Following paper Tourette’s Disorder. Lyon, G.J., Shprecher, D., Coffey, B. et al. Curr Treat Options Neurol (2010) 12: 274. doi:10.1007/s11940-010-0073-x provides a good (somehow recent) review on Tourette's disorder and its therapeutic management.
Indeed, antihypertensive therapies are considered as potential therapeutic management in TD.
One recent open-label, prospective 8-week study of guanfacine (at an
average dose of 2.0 ± 0.6 mg/d) enrolling 25 medication-free
participants (23 males and two females), ages 7–16 years, showed a
mean improvement of 27% on the Hyperactivity Index, 32% on the total
score of the teacher-rated ADHD Scale, and 39% on the total tic
As I don't know whether this review in open access or not, here some extracts which may bring some clarifications:
Alpha-2 adrenergic agonists
Drugs in this class have demonstrated efficacy for both tics and ADHD
in randomized clinical trials, so this class is a good first-line
choice for patients with both conditions.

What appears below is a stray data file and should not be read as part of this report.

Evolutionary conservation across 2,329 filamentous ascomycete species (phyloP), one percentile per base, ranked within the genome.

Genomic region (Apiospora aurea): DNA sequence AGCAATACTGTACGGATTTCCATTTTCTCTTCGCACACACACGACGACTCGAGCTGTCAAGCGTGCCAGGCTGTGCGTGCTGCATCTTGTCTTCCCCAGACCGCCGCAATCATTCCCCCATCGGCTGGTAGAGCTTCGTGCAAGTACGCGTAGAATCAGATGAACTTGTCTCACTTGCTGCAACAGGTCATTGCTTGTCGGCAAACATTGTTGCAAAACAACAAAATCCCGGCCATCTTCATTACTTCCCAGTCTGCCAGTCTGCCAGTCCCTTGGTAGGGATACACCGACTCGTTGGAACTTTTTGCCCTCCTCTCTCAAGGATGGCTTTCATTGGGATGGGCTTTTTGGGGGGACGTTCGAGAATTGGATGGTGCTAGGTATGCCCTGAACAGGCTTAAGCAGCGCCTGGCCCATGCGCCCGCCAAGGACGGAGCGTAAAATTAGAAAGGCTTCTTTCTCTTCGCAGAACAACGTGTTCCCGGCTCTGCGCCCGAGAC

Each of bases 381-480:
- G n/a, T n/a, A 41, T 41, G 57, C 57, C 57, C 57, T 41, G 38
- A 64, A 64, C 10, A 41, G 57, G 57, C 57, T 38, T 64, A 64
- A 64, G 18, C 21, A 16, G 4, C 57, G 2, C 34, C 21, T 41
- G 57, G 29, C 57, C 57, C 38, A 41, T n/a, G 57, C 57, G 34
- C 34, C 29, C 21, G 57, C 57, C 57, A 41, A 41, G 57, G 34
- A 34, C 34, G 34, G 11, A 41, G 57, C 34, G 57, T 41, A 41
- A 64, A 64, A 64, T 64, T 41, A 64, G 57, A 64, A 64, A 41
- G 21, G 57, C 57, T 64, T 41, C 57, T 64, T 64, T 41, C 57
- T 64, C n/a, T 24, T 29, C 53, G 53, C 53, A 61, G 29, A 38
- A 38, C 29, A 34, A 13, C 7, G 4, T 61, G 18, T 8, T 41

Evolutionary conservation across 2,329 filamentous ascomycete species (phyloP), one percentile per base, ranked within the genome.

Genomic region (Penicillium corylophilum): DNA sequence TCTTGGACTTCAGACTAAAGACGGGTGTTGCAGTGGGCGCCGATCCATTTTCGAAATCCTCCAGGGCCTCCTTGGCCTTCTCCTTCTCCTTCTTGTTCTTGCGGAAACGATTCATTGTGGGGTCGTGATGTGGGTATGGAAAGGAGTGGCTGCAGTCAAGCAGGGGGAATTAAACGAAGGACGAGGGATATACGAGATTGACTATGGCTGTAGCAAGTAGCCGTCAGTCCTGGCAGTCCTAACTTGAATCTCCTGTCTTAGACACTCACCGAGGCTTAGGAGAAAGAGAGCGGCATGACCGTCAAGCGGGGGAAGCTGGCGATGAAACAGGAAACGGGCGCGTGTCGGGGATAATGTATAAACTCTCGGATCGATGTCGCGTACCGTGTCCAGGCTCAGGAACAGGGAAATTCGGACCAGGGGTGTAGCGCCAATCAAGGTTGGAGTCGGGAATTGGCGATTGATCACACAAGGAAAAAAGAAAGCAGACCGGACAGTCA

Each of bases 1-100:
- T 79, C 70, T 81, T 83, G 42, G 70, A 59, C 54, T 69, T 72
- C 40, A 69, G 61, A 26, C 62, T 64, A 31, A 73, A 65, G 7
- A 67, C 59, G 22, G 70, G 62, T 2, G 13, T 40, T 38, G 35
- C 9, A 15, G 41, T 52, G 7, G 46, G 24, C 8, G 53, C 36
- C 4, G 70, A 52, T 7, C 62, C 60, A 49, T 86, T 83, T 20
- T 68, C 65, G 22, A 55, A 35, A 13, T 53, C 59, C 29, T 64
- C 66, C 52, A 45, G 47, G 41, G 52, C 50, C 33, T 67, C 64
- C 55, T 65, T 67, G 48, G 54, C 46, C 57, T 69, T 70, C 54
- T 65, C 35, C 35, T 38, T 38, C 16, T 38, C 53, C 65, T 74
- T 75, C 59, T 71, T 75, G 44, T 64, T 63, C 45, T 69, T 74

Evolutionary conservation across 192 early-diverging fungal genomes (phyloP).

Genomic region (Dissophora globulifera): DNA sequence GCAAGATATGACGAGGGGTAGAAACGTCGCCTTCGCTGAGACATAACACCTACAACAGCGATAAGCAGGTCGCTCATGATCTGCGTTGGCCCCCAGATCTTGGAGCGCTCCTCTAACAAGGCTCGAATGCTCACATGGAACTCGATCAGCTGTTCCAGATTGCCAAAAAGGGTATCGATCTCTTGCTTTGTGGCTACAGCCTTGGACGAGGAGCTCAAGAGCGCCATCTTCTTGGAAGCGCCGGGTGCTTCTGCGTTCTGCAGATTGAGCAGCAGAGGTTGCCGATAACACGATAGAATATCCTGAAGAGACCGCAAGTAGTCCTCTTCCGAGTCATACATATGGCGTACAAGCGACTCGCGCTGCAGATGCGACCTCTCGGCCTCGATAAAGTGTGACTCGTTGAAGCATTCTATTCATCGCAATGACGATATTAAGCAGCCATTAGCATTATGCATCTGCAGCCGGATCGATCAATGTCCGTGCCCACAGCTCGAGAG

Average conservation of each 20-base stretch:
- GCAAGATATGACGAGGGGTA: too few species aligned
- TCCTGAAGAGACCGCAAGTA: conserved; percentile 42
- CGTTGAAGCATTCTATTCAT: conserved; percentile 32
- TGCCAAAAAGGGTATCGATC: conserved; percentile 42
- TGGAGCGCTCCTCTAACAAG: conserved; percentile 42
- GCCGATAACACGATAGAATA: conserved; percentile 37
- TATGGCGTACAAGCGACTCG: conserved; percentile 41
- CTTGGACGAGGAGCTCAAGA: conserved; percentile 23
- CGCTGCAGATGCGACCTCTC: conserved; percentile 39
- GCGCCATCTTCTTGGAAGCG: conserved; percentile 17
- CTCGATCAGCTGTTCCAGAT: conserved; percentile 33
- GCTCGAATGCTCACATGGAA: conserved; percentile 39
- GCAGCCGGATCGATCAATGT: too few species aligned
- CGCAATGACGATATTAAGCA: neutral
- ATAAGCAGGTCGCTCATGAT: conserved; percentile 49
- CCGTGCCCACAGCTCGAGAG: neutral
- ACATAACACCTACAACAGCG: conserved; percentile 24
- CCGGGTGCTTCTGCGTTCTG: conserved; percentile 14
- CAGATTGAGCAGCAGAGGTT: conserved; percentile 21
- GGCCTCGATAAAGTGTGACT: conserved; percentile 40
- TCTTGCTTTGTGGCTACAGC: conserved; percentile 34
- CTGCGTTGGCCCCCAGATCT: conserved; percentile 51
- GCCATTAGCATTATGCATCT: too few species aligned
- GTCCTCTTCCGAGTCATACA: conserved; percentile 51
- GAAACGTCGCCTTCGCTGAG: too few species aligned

There is class I evidence for efficacy of oral clonidine [3, Class I]. Guanfacine is used in clinical practice with similar efficacy, a
more favorable side effect profile, and more convenient (daily or
One class I study has now demonstrated the efficacy of the clonidine
transdermal system (patch) for tic disorders.
Guanfacine (1 mg tablets) can be started at one half tablet at bedtime
and increased by half a tablet every 3–7 days until the maximum dose
of 4 mg per day is reached. Extended-release guanfacine is now
available in nongeneric formulation. For those who fail to tolerate
guanfacine, treatment with clonidine in adults can begin with one half
of a 0.1-mg tablet at bedtime, increasing the dose by half a tablet
every 3–7 days until the target dose of one half to one tablet two to
three times a day is reached. The maximum dose is typically 0.4 mg
daily in divided doses. Starting doses for clonidine and guanfacine in
children can be half of adult doses.
Known hypersensitivity to the product.
Following extract adresses your concern about low blood pressure
Main side effects Both clonidine and guanfacine are associated with sedation, fatigue, and somnolence. Reductions in heart rate and
blood pressure are modest and rarely lead to discontinuation of
Obviously according to several studies, the clonidine/guanfacine doses used in TD are not associated with a significant drop in BP. Initiation of the therapy should be undertaken by your treating doctor who will undertake some follow-ups to ensure that you are not suffering from any side-effects.